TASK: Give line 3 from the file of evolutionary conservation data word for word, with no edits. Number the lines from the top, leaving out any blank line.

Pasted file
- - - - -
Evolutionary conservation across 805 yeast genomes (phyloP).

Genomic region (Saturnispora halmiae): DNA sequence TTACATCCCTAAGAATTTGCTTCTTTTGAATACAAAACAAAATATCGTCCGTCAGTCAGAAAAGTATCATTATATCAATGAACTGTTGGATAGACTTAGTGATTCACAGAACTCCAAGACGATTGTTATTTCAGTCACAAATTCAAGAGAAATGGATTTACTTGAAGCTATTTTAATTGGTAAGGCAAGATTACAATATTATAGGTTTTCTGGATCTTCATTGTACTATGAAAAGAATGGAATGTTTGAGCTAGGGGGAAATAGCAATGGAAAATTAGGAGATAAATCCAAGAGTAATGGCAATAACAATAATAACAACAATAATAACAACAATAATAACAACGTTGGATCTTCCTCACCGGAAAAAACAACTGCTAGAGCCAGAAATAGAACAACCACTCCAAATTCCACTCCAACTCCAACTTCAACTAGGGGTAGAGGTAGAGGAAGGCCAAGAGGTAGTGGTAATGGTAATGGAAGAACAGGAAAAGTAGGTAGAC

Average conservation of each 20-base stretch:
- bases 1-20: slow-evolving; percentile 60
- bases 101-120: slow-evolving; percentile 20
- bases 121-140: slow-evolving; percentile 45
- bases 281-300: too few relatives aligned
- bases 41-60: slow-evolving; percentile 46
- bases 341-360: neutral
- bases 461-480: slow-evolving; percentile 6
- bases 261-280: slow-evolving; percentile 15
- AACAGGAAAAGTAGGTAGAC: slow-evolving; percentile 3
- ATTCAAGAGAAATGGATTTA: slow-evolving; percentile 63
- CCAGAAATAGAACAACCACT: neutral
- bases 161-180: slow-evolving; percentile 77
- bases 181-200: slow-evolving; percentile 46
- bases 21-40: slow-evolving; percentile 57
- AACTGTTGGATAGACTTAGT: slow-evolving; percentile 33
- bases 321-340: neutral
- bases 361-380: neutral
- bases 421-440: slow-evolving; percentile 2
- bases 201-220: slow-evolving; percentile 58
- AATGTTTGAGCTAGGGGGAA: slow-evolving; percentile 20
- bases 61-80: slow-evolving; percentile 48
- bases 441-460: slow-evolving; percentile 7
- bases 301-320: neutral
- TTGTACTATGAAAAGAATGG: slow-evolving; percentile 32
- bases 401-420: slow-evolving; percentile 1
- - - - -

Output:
Average conservation of each 20-base stretch: